The World Health Organization and the International Labour Organization have released a guide for developing and implementing safer occupational health and safety programs. The WHO released a statement saying that the agencies had recommended programs at all levels of government, including the sub-national, national, and health facility levels. All programs should cover infectious, psychological, and chemical occupational hazards.
This guide also outlines the roles of employers, workers, and occupational health services in protecting the safety, health, and well-being of health workers.
It emphasizes continuous investment, training and monitoring, as well as collaboration.
The WHO noted that these types of programs are often implemented in countries with a reduced incidence of a work-related injury, sickness absence, and improved work environments.
Additionally, productivity at work has increased and the retention of health workers has been higher.
The COVID-19 pandemic is continuing for the third consecutive year. Many burned-out health workers have quit their jobs.
The Department of Health and Human Services (HHS) announced through the Health Resources and Services Administration that $103 million would be awarded by the Biden administration to address critical staffing issues and burnout.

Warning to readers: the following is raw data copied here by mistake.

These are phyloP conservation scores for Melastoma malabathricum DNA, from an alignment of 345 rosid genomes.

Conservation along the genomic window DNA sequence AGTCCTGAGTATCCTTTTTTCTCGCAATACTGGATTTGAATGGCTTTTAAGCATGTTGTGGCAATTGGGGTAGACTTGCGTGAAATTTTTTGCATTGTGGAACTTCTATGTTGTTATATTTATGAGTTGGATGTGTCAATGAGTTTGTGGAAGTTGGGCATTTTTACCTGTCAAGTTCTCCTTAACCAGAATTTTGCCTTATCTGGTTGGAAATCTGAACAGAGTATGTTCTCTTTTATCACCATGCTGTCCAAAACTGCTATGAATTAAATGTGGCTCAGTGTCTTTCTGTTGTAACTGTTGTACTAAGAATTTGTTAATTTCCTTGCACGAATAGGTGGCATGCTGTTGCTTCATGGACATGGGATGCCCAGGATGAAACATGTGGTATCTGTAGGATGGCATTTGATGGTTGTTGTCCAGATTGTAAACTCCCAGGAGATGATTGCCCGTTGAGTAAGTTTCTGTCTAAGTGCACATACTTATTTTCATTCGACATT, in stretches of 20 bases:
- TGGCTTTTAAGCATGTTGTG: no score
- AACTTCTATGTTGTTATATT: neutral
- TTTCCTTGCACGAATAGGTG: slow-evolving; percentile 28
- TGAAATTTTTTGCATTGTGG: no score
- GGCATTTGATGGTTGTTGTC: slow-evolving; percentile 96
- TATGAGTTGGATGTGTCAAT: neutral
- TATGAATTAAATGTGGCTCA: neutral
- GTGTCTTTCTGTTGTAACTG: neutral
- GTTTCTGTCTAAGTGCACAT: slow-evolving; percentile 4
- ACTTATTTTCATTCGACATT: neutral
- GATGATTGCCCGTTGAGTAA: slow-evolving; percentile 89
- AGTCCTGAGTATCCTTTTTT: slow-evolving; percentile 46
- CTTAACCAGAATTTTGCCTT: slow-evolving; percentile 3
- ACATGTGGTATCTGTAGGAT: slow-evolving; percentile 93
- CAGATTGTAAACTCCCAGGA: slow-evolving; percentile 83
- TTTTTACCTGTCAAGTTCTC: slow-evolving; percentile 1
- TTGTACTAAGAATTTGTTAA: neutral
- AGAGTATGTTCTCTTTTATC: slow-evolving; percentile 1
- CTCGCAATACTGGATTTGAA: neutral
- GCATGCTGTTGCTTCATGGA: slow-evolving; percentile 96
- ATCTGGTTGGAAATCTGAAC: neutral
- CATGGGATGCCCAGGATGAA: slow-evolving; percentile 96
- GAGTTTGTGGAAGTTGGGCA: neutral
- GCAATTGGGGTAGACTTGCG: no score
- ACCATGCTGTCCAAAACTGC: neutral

Through three programs, the funds were distributed to 45 grantees. They were also secured through the administration’s American Rescue Plan.
The WHO estimates that more than one-third of health facilities do not have hygiene stations at the point where they provide care. In addition, less than one-sixth of countries have a national policy to ensure a safe and healthy working environment for the sector.
COVID-19 has shown the costs of this systemic failure to provide safeguards for the safety, health and well-being of health workers. James Campbell, WHO Health Workforce Department director, stated that COVID-19 was responsible for the deaths of approximately 115,500 health workers in the first 18 months.
He said that the guide provides suggestions on how to use this experience to better protect health workers.